Bite and Booze by Jay D. Ducote

Wednesday, September 18, 2013

Connemara Cask Strength: Whisk(e)y Wednesday presented by Calandro's Supermarket

Connemara Cask Strength Irish Whiskey
Connemara Cask Strength Irish Whiskey
After serving as the Wildman of County Longford for a stint in 2006, my travels eventually brought me to Clifden, Ireland, near the lands of Connemara. On the west coast of the Emerald Isle I learned how to sail, met many other adventurers, and got some glimpses of the surrounding peat bogs. Connemara National Park lies just north of Clifden which all sits between Galway and Westport. The Connemara Cask Strength Peated Single Malt Irish Whiskey is more akin to a Scotch than traditional Irish elixirs. With peat smoked barley, this cask strength version is a variation of the regular Connemara Irish Whiskey that has been reviewed before on Bite and Booze. The cask strength version actually didn't fare quite so well in our scoring. The smoke is evident on the nose as the fires of Clifden billow out of the bottle. The taste is like eating burnt chicken from the inside out so the first part is normal but perhaps a little dry but the tail end tastes of charred leather and dried tobacco. The smoke is aggressive and masks all other flavors. It'll warm you up, and certainly has a place by a campfire while smoking a cigar on a cold evening, but other than that the lack of balance will get to you.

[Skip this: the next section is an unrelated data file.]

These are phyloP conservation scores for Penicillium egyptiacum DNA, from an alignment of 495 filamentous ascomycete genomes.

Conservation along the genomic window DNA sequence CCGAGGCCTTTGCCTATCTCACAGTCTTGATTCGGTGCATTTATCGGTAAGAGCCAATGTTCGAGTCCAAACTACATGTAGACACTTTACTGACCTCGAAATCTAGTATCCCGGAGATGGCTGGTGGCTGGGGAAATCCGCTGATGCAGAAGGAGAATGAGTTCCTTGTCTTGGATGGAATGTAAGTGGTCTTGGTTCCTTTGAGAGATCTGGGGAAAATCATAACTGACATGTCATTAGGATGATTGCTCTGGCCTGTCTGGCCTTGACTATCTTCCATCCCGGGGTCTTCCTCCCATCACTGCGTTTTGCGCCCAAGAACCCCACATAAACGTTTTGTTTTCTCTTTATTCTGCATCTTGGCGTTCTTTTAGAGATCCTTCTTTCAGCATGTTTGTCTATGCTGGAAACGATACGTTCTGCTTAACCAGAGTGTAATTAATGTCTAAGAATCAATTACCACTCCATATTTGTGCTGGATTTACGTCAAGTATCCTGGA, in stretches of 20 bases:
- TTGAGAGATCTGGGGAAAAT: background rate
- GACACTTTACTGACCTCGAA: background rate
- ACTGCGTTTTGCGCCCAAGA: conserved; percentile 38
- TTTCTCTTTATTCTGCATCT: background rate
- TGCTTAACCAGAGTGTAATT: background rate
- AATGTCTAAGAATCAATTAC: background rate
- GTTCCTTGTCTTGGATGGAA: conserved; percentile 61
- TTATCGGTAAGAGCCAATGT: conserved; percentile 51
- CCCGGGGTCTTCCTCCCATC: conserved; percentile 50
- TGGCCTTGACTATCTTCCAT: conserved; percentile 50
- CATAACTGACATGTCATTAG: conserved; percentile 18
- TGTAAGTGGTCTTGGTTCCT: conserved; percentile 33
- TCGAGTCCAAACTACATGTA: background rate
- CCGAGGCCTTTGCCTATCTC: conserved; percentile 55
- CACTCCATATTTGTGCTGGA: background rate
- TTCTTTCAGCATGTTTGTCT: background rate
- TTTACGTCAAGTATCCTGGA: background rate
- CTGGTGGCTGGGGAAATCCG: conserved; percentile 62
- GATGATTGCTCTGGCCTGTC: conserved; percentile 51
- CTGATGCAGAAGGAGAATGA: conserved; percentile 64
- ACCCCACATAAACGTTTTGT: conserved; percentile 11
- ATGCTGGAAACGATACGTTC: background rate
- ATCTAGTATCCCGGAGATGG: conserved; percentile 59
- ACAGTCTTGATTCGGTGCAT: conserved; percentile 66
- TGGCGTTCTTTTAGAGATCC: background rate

Connemara Cask Strength Peated Single Malt Irish Whiskey

Average Score 62.67

Whisk(e)y Wednesday is a blog post series on Bite and Booze sponsored by Calandro's Supermarket. Calandro's has one of Baton Rouge's best selections of bourbon, Scotch, Irish, and other whisk(e)ys as well as wine and craft beer. This WW feature was scored by Jay DucoteEric Ducote, and Jeremy Spikes. Scores are marked for Nose, Taste, Finish, and Balance and Complexity using our own proprietary scoring system. Marks are then added and averaged, leaving us with a final score out of a 100 point scale. Our scale should be looked at on the full range of 0-100 rather than an academic range where 70 is passing and anything less is failing. A 50 should be considered a very mediocre whisk(e)y while anything below 20 is absolute horse piss and anything above 90 is rather extraordinary.

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